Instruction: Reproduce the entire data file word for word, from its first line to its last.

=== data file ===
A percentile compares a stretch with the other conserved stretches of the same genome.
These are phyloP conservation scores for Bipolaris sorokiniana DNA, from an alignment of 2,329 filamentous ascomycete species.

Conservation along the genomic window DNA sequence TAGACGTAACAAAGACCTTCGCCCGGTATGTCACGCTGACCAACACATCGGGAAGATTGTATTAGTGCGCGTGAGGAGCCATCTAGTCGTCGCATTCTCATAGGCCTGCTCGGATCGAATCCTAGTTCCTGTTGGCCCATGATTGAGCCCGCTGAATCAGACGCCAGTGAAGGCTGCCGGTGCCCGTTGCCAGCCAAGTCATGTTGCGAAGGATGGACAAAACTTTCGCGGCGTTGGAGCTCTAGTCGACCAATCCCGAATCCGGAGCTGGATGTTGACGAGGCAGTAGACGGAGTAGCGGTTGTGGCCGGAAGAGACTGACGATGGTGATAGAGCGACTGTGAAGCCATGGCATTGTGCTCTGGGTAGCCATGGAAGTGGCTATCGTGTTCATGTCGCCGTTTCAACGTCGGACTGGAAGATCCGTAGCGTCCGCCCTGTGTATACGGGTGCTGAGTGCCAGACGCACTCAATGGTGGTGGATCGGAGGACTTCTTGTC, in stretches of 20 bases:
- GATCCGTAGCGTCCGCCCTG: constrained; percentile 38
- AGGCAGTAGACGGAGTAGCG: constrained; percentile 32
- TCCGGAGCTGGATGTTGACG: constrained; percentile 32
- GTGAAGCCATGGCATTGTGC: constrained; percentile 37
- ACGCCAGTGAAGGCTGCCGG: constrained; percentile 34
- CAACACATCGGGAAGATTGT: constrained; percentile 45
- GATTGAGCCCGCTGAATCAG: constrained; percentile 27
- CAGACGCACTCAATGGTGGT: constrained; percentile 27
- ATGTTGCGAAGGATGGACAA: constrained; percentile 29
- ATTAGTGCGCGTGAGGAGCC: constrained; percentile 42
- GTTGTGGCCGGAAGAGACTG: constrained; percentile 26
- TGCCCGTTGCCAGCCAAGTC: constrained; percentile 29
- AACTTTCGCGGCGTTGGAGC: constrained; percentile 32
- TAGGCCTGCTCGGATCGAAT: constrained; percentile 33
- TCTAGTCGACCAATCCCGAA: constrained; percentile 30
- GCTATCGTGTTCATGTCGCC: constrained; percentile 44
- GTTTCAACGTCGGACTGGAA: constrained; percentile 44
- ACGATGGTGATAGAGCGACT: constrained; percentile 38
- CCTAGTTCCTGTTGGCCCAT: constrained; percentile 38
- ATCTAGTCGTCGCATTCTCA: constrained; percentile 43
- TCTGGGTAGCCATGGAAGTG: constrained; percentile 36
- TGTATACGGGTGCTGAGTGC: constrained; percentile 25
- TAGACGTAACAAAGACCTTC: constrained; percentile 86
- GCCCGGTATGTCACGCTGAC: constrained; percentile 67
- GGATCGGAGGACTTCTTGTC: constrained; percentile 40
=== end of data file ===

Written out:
A percentile compares a stretch with the other conserved stretches of the same genome.
These are phyloP conservation scores for Bipolaris sorokiniana DNA, from an alignment of 2,329 filamentous ascomycete species.

Conservation along the genomic window DNA sequence TAGACGTAACAAAGACCTTCGCCCGGTATGTCACGCTGACCAACACATCGGGAAGATTGTATTAGTGCGCGTGAGGAGCCATCTAGTCGTCGCATTCTCATAGGCCTGCTCGGATCGAATCCTAGTTCCTGTTGGCCCATGATTGAGCCCGCTGAATCAGACGCCAGTGAAGGCTGCCGGTGCCCGTTGCCAGCCAAGTCATGTTGCGAAGGATGGACAAAACTTTCGCGGCGTTGGAGCTCTAGTCGACCAATCCCGAATCCGGAGCTGGATGTTGACGAGGCAGTAGACGGAGTAGCGGTTGTGGCCGGAAGAGACTGACGATGGTGATAGAGCGACTGTGAAGCCATGGCATTGTGCTCTGGGTAGCCATGGAAGTGGCTATCGTGTTCATGTCGCCGTTTCAACGTCGGACTGGAAGATCCGTAGCGTCCGCCCTGTGTATACGGGTGCTGAGTGCCAGACGCACTCAATGGTGGTGGATCGGAGGACTTCTTGTC, in stretches of 20 bases:
- GATCCGTAGCGTCCGCCCTG: constrained; percentile 38
- AGGCAGTAGACGGAGTAGCG: constrained; percentile 32
- TCCGGAGCTGGATGTTGACG: constrained; percentile 32
- GTGAAGCCATGGCATTGTGC: constrained; percentile 37
- ACGCCAGTGAAGGCTGCCGG: constrained; percentile 34
- CAACACATCGGGAAGATTGT: constrained; percentile 45
- GATTGAGCCCGCTGAATCAG: constrained; percentile 27
- CAGACGCACTCAATGGTGGT: constrained; percentile 27
- ATGTTGCGAAGGATGGACAA: constrained; percentile 29
- ATTAGTGCGCGTGAGGAGCC: constrained; percentile 42
- GTTGTGGCCGGAAGAGACTG: constrained; percentile 26
- TGCCCGTTGCCAGCCAAGTC: constrained; percentile 29
- AACTTTCGCGGCGTTGGAGC: constrained; percentile 32
- TAGGCCTGCTCGGATCGAAT: constrained; percentile 33
- TCTAGTCGACCAATCCCGAA: constrained; percentile 30
- GCTATCGTGTTCATGTCGCC: constrained; percentile 44
- GTTTCAACGTCGGACTGGAA: constrained; percentile 44
- ACGATGGTGATAGAGCGACT: constrained; percentile 38
- CCTAGTTCCTGTTGGCCCAT: constrained; percentile 38
- ATCTAGTCGTCGCATTCTCA: constrained; percentile 43
- TCTGGGTAGCCATGGAAGTG: constrained; percentile 36
- TGTATACGGGTGCTGAGTGC: constrained; percentile 25
- TAGACGTAACAAAGACCTTC: constrained; percentile 86
- GCCCGGTATGTCACGCTGAC: constrained; percentile 67
- GGATCGGAGGACTTCTTGTC: constrained; percentile 40